Hospitality businesses are part of the European social and economic fabric, bringing diversity and vitality to city centres, rural communities, villages and tourist areas across Europe. Bars, restaurants and cafés help attract people to town centre shopping districts and, likewise, these shopping destinations help bring custom to town centre hospitality venues. This is part of the European way of life, combining tourism, high-quality food, services and culture.
In normal times, the hospitality sector accounts for up to 20-30% of overall food and drink consumption in the EU – and can represent far more in certain products. It employs more than 12.5 million people across the EU. It is also a growth sector (between 5 and 12% growth per year before the pandemic, depending on the segment), adding tens of thousands of new jobs every year. It likewise represents a high value-added segment for specific agri-food products.
Hundreds of thousands of businesses have had to close due to the various lockdowns, shutdowns and restrictions, and all, unfortunately, face an uncertain future. This has resulted in millions of people currently temporarily unemployed, with a real risk of many drifting into permanent unemployment due to businesses not surviving this economic crisis.
Some restaurants were able to focus on takeaway or food delivery services, but this can only help save a small percentage of traditional income streams. During Q2 2020, the hospitality sector’s turnover in the EU dropped by 63.25% compared to Q2 2019. In employment terms, hospitality services employed 1.84 million fewer people in Q2 2020 than in Q2 2019.
1. Food & drink value chain businesses have taken their responsibility
Hundreds of thousands of businesses within the hospitality sector, with support of their partners, worked hard to invest in new infrastructure and implement all national health and safety protocols to protect the health of staff and guests alike. Together, these establishments can and will ensure that these measures remain effective to enable their business to reopen and stay open safely, helping to restore consumer confidence.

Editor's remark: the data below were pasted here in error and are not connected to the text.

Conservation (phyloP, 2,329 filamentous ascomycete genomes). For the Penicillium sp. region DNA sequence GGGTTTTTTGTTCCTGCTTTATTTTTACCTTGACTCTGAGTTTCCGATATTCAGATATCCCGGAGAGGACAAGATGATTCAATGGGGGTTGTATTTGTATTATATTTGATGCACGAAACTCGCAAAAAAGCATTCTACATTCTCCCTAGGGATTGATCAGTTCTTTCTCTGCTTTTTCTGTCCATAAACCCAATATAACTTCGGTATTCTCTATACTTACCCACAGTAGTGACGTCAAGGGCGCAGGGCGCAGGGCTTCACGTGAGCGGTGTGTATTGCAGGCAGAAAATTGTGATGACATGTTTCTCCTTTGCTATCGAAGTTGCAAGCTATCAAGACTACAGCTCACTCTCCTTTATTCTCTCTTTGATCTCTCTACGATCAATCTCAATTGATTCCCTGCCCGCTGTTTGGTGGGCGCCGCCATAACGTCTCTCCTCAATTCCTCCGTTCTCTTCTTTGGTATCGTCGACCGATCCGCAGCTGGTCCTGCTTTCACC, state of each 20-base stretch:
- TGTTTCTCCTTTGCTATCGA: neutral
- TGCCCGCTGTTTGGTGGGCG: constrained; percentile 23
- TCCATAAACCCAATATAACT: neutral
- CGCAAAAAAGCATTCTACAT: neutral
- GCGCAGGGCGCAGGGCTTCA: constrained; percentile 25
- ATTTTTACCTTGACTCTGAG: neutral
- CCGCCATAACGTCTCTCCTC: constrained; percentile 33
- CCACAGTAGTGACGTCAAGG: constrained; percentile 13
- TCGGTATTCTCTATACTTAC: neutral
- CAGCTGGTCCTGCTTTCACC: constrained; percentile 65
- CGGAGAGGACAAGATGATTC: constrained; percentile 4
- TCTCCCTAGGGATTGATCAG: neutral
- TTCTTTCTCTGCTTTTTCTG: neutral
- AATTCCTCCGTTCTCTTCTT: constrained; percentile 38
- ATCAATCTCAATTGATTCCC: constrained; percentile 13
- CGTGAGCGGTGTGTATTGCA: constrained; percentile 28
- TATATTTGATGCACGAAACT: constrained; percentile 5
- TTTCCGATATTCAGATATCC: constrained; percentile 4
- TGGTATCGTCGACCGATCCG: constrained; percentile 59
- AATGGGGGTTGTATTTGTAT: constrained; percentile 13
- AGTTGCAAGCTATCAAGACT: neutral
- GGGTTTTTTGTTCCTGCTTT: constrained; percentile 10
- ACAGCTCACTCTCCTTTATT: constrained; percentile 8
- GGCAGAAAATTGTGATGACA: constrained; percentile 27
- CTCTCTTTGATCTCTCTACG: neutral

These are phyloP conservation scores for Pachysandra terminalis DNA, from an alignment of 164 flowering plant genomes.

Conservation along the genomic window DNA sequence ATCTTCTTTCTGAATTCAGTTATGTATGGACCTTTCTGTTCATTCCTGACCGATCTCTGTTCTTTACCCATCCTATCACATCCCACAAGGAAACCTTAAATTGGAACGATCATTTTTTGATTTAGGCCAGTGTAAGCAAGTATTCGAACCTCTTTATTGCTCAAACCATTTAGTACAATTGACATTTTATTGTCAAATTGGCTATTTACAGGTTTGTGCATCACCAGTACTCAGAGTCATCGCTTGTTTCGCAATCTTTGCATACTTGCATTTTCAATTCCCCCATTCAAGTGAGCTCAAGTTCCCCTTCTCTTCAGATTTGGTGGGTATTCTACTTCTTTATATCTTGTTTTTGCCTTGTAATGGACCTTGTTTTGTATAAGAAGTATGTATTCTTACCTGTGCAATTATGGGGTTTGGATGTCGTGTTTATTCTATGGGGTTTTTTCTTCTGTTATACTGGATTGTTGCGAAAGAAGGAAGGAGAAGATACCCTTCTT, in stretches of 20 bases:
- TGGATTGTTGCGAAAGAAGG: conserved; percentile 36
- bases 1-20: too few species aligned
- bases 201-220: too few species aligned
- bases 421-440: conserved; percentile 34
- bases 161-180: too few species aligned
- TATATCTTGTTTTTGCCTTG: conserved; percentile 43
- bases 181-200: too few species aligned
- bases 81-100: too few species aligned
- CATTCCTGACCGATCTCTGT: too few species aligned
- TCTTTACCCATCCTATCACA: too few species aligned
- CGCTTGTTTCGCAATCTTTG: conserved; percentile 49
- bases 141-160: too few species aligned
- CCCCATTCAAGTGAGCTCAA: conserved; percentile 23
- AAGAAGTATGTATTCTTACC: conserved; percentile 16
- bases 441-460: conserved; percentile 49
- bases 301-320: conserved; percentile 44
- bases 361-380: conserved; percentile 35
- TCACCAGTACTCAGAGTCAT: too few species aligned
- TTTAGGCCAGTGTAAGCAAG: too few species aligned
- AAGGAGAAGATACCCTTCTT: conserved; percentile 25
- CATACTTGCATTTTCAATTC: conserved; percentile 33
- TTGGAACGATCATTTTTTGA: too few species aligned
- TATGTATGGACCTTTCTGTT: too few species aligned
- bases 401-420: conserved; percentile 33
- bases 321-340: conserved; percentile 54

2. The hospitality sector calls for strong and dedicated support to help its recovery
The unpredictability over measures opening and closing restaurants, bars, canteens and alike have generated huge uncertainty for everyone involved along the supply chain. Clarity is needed as soon as possible on when and under which conditions the hospitality sector will be able to reopen, to ensure sufficient time to refurnish stocks and adapt to additional measures, if any.
Re-opening in a well-regulated manner, following all the health and safety protocols developed at national level and keeping hospitality companies open safely if the epidemiological situation allows, is in everyone’s interest. By helping the sector to stay open, moving progressively away from simply supporting it to stay closed, much-needed stability and reliability can be created for the millions of people in the European Union.
Many businesses in the hospitality sector are at risk of collapse and will take down many other supporting industries in the process. Millions of workers and their families are facing great uncertainty and fear for the future. The necessary financial, fiscal and operational support must be extended for companies directly and indirectly affected by the lockdown, for as long as it is necessary, to provide liquidity to companies and to help avoid bankruptcies.
State wage compensation schemes must also be extended until this crisis is not over to protect as many jobs as possible. Supporting the hospitality sector and its value chain now, can play a leading role in Europe’s recovery from the COVID-19 crisis.
Hospitality Europe, HOTREC, believes that investing in the hospitality industry now could pay off for the recovery in the future, helping to kickstart the wider economy and society.